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Moose calving season is upon us

MAP: Alaska Department of Fish & Game

It’s calving season for moose and Alaskans will soon be seeing moose calves in and around urban settings, rural areas, and wild places. The Department of Fish and Game (ADF&G) wants to remind people that unattended calves, in most cases, have a mother moose (cow) nearby who will soon return. It’s important that people leave these animals alone. Every spring, the Department receives calls to rescue “abandoned or orphaned” moose calves.

The truth is that most of these calves have been left in the area intentionally by the cow and do not need to be “rescued.”

“Cow moose commonly leave their calves in a place they feel is safe while they go off to feed, water, and even rest,” said Region II Management Coordinator Gino Del Frate. “The cow doesn’t necessarily stay with the calf at all times of the day, especially when calves are very young.”

Wildlife managers appreciate that people want to help, but in most cases human intervention will disrupt the calf-cow bond and may result in a poor outcome for the calf. Moose calves do best when raised by their mothers.

The Department urges anyone who sees a moose calf to leave it alone, and if they have questions, contact the nearest Department office. Only the Department of Fish and Game has legal authority to designate moose calves or other wildlife as orphans and to take them into captivity.

“Since 2009 our policy has been to keep all orphaned calves alive as long as we have a qualified and permitted facility willing to take them,” said State Wildlife Biologist Tom Schumacher. “We commonly place orphaned calves with zoos both in Alaska and in the Lower 48 and occasionally fill requests from research institutions.”

In 2011, ADF&G first permitted the Alaska Moose Federation (AMF) to rear orphaned calves placed in their care by the Department. The goal of this program is to rear and release calves back to the wild under comprehensive Department guidelines and oversight. This week the Department again permitted AMF to rear orphaned calves. AMF has constructed a calf rearing facility approved by the Department and has contracted two veterinarians to oversee the calves. AMF is not authorized to capture any moose at this time.

Calves reared by AMF will be held until normal weaning time in late July or early August when they will be released in suitable areas in Southcentral Alaska. To ensure diseases and parasites are not spread to wild populations, each calf will undergo a series of tests supervised by the Department’s Wildlife Veterinarian prior to release. Each calf will also be marked with ear tags and fitted with a radiocollar. To evaluate the effectiveness of this program, AMF will monitor movements and survival of released calves through May 2013 and submit a report to the Department.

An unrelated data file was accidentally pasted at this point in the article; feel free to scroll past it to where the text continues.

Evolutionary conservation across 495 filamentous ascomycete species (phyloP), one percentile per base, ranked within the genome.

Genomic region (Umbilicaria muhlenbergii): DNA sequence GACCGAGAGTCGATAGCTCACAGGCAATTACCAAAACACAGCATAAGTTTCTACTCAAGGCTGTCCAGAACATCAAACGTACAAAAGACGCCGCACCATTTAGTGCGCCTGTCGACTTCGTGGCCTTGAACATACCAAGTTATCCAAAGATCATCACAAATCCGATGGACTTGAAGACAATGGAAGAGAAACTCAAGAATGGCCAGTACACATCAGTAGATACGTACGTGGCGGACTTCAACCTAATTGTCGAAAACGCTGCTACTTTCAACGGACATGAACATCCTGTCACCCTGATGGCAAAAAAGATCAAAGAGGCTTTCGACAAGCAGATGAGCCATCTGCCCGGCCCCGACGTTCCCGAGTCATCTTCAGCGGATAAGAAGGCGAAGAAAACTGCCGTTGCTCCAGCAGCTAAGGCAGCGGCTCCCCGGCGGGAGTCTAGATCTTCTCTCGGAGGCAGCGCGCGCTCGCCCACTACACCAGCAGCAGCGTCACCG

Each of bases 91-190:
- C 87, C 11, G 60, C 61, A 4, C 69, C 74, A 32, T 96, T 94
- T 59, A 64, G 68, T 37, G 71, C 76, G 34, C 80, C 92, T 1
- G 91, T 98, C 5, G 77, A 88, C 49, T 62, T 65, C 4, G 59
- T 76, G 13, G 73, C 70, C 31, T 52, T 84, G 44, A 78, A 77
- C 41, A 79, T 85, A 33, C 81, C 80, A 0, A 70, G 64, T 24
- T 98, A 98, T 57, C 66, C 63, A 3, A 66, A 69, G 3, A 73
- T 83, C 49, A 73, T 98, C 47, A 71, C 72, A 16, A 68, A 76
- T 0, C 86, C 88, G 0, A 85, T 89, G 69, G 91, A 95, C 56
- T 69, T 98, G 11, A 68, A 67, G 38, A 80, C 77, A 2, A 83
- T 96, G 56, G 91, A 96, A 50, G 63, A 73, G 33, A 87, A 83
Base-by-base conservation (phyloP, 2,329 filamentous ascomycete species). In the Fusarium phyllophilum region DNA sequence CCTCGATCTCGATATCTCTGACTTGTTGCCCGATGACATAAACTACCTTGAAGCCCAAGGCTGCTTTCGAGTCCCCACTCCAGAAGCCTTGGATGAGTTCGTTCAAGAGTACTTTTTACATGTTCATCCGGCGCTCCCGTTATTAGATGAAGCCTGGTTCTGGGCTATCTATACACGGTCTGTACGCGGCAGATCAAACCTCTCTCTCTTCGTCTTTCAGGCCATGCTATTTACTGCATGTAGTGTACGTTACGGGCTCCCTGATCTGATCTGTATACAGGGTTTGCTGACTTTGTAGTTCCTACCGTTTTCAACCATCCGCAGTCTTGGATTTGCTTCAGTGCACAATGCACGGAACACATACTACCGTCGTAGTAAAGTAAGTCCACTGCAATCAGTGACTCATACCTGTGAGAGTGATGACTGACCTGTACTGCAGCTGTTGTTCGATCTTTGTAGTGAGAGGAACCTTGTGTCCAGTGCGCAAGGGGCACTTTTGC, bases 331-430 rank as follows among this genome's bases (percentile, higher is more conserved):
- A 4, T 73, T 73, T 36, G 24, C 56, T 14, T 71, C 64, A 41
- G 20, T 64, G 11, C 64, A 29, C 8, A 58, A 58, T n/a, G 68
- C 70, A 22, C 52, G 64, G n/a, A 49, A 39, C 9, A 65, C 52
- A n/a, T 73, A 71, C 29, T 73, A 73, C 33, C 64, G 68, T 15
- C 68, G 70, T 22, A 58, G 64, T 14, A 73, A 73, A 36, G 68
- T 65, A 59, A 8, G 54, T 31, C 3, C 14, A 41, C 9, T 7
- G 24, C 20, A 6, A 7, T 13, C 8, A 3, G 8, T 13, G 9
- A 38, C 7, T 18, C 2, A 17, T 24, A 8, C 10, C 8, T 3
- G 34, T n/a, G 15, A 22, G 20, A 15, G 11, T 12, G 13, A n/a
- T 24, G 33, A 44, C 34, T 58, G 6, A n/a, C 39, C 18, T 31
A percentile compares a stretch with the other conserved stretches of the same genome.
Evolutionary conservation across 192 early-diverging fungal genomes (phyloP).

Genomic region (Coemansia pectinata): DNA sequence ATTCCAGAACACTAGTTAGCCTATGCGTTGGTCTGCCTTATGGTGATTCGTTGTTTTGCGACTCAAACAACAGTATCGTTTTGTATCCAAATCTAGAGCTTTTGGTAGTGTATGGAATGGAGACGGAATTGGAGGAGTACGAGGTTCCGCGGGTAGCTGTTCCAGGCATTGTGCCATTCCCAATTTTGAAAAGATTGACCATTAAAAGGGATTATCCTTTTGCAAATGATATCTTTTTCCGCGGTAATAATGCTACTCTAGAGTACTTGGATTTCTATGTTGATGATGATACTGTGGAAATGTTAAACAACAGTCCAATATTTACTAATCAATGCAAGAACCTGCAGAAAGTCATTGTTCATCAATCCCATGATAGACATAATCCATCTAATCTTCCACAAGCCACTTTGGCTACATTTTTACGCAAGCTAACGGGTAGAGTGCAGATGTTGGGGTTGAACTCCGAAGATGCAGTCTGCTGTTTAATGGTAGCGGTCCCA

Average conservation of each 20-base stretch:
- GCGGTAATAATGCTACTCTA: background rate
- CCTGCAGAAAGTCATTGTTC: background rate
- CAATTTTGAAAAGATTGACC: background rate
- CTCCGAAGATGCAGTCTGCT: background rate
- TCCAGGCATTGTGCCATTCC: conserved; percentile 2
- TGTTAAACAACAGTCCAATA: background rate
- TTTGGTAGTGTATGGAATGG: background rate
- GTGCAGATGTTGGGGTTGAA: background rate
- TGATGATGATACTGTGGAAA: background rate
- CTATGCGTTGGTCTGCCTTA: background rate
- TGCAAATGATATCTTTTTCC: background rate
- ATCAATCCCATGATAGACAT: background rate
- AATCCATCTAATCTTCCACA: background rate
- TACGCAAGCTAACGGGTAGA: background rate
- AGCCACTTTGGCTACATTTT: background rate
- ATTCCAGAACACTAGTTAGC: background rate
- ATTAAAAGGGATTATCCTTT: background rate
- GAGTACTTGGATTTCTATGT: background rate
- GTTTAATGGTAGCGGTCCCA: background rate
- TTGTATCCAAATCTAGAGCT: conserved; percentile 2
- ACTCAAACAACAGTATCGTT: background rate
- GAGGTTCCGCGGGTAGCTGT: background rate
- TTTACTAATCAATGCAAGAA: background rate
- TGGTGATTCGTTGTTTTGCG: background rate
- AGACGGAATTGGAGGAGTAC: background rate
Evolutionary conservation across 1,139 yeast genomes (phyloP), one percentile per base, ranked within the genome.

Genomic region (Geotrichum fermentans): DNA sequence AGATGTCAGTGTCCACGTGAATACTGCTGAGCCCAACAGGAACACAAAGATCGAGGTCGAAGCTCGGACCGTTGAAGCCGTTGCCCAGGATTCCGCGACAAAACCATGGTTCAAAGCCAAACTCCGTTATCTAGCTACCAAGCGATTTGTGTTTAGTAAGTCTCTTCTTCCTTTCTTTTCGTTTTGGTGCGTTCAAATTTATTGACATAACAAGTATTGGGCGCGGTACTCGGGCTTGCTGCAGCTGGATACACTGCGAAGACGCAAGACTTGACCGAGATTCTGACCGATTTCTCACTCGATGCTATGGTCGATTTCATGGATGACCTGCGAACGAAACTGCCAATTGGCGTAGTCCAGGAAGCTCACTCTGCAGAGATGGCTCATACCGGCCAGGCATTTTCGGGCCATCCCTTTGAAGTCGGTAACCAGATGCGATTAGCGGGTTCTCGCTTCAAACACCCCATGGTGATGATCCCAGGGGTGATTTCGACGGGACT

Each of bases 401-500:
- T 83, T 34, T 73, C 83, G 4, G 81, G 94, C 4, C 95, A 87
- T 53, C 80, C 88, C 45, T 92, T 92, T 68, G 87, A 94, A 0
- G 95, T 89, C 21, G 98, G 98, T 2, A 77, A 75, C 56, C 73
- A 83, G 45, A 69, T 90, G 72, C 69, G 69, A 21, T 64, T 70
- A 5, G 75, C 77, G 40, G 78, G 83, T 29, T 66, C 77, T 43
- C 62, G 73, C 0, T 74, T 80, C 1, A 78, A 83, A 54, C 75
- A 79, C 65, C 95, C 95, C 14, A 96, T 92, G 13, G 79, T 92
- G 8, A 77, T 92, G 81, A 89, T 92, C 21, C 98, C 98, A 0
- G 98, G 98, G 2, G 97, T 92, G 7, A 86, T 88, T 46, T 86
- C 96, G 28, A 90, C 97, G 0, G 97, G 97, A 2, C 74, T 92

The Department retains the authority for wildlife and ADF&G staff will make the determination on which calves will be caught and delivered to AMF. As well as being potentially dangerous, it is illegal for anyone to capture and/or possess wildlife, including moose, without a permit issued by the Department.

The public is encouraged to call their local ADF&G office if they have questions about wildlife or an animal that appears to be orphaned. They are also advised to contact Fish and Game before making any attempt to disturb moose calves or other baby animals that may be found or encountered during this time of the year. State offices are open Monday through Friday, 8am-5pm, with the exception of state holidays.

Alaska Department of Fish and Game Contacts by Location

State offices are open Monday through Friday, 8 a.m. - 5 p.m., with the exception of state holidays.

For highlights and features on Alaska's wildlife and fish, see our online magazine, Alaska Fish and Wildlife News at www.wildlifenews.alaska.gov

 

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